It’s one thing to frighten an audience; it’s a completely different feat however, to frighten an audience while utilizing remarkably limited sets and locations. Your typical horror fare will see characters bouncing around a wide variety of terrain, be it multiple stores located in abandoned shopping malls, dense forests cluttered with creeks and creepy decrepit bridges, college campuses, deceptively quiet suburban neighborhoods… you catch my drift. The genre thrives on creating gloomy atmosphere, and most filmmakers prefer a wide playing field versus one or two confined spaces. However, that’s not to say that a film employing remarkably minimal settings can’t be truly unsettling, in fact, sometimes a whole lot less proves to be a whole lot more. If you doubt this assessment, I don’t blame you. I do however offer a list of flicks that make the absolute most of bare bones set pieces and locales.
The Strangers/Ils (Them): Essentially the same picture, this story centers on a couple randomly targeted by complete strangers. Both features showcase a lone area of conflict: a house in the middle of no man’s land. And both are deeply unsettling pictures. The idea of being essentially imprisoned in one’s home is haunting enough, toss in a handful of ominous antagonists with no motive other than sadistic entertainment and you’re talking about a truly terrifying concept.
Pontypool: This extremely bold and honestly original take on the run-of-the-mill zombie story is not only remarkably engaging it’s one of the most disturbing and well assembled pictures in years. The terror takes place in a small Canadian town, but the focus falls on a radio station, where a small handful of individuals are holed up, fighting to keep hold of their sanity and their pulse. It’s rare to uncover scriptwriting of this nature, as this film isn’t just powerful, it’s plain genius. A genuine mindfuck is Pontypool; this one is an absolute must see for any horror fan!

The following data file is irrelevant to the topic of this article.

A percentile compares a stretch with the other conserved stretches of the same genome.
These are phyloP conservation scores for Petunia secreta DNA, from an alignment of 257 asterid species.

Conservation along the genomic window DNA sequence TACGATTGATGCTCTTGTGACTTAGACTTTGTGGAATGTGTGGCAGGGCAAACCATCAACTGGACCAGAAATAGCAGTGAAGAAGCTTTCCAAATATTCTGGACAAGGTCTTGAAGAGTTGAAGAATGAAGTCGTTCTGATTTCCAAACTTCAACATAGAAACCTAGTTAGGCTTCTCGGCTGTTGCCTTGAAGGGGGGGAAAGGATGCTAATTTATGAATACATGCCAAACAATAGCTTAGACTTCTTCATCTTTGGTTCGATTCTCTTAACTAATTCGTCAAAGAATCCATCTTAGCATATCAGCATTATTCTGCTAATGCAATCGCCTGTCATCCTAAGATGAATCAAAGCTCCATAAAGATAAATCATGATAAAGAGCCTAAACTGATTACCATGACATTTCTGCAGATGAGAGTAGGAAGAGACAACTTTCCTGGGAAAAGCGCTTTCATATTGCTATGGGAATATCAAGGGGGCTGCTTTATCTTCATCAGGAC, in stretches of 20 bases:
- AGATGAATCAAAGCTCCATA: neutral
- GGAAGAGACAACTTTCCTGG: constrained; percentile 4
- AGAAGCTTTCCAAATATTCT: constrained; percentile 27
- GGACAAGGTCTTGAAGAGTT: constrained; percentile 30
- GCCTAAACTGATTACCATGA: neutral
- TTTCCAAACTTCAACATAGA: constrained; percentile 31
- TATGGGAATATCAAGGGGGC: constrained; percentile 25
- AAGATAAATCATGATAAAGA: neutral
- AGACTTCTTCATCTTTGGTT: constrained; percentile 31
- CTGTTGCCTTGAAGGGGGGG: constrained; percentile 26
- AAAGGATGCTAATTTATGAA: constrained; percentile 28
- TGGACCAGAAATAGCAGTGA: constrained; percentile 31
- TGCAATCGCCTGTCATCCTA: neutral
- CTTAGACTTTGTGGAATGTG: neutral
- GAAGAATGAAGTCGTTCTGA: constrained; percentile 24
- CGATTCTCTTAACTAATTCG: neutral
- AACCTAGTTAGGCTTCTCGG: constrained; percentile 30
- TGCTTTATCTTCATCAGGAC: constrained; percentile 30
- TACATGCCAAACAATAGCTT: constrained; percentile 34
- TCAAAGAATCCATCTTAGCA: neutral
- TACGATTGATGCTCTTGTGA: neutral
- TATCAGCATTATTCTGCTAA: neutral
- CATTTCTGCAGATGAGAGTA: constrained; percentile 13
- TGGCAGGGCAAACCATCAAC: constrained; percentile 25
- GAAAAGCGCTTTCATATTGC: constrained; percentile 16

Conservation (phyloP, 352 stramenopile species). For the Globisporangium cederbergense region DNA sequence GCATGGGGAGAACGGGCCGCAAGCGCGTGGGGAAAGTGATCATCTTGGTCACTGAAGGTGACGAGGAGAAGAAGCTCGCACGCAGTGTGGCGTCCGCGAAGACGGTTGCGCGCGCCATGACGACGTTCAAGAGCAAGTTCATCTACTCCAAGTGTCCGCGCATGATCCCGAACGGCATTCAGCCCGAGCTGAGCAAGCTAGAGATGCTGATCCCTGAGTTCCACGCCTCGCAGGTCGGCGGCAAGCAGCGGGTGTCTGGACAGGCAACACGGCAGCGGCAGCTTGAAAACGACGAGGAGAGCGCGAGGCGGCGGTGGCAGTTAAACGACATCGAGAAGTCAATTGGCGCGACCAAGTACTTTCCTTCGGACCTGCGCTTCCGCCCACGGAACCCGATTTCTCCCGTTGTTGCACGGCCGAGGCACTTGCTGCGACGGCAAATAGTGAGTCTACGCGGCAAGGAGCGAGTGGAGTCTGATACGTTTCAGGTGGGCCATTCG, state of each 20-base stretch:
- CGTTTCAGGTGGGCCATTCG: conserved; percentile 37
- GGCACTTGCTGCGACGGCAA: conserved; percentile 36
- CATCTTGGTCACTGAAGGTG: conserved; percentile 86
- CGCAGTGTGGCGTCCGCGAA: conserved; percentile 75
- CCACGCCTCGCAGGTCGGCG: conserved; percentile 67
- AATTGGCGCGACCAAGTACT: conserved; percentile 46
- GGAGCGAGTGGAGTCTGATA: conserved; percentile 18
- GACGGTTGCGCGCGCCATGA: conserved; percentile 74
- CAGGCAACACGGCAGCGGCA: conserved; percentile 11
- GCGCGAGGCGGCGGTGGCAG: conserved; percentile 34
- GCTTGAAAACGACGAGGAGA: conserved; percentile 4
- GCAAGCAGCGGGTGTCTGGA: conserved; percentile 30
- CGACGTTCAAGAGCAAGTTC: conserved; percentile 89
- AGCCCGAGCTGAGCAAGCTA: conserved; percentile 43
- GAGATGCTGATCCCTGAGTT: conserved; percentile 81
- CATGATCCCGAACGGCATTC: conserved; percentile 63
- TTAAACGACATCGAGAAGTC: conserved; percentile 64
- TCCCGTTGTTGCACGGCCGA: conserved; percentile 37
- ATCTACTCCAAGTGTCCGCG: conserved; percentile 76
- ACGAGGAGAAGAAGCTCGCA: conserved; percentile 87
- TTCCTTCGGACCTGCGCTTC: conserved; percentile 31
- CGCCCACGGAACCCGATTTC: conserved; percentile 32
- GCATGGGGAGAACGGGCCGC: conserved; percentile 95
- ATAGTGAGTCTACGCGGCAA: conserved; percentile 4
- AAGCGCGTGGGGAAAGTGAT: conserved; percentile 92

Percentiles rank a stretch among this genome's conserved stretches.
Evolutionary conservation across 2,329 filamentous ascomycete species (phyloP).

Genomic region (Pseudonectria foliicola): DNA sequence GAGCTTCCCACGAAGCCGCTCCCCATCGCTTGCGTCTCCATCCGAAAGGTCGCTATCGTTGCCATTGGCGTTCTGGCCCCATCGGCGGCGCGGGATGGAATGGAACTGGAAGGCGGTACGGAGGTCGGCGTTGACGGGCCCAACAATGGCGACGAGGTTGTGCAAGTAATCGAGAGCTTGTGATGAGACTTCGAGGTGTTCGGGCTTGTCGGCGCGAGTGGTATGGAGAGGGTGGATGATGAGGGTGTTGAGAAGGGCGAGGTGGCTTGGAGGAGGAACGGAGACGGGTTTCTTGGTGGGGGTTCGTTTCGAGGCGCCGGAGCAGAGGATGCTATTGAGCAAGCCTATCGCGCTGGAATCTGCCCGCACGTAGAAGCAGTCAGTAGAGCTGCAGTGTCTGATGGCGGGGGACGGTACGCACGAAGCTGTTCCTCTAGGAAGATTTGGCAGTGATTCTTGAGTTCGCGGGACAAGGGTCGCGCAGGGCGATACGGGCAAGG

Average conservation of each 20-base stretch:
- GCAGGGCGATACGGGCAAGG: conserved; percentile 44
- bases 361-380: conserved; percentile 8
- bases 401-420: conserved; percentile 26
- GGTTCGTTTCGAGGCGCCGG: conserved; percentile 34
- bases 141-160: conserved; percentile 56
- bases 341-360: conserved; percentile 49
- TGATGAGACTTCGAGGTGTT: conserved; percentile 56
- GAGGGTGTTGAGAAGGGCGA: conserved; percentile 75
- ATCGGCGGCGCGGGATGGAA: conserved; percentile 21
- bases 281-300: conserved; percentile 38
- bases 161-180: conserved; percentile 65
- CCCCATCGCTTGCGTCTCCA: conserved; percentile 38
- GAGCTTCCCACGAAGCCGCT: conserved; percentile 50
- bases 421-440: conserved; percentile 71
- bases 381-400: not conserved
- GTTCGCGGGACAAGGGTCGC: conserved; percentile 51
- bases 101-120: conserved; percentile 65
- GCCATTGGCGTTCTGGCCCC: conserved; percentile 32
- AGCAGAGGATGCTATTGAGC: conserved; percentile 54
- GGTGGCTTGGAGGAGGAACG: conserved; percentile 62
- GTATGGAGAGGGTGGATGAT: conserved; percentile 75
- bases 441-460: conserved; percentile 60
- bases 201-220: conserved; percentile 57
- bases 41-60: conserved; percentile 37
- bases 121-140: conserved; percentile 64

Splinter: I won’t tell you to disregard David Brooks’ upcoming convenience store shocker, ATM. I will however tell you that if you want to see one diabolically creepy “stuck-in-a-store” horror flick, you cannot lose with Splinter. Not only do the film’s limited locations conjure an extremely claustrophobic sensation, the special effects work is some of the best you’ll find on film today; studios and filmmakers alike stand to gain ground with fans by emulating this terrific formula.
Frozen: If you dig skiing, or snowboarding, I recommend steering clear of this one, as the sense of realism Adam Green brings to this picture is stomach turning. No one wants to find themselves stuck on a ski lift, especially not for a week. The gamut of emotions explored in this film is just amazing. Fear, sheer panic, claustrophobia, hopelessness, and desperation can make for a jarring viewing experience. The hungry wolves lingering in the snow certainly don’t help to ease the mind.
Devil: Suffering from both motion ckness and a severe fear of heights, I can tell you firsthand that elevators can be a sweat inducing nightmare. John Erick Dowdle taps into two of my greatest fears with a touch of elegance here, tosng some extreme paranoia into the fray to boot. It all makes for a 80 minute jolt of unease that any fan of psychological terror should cherish.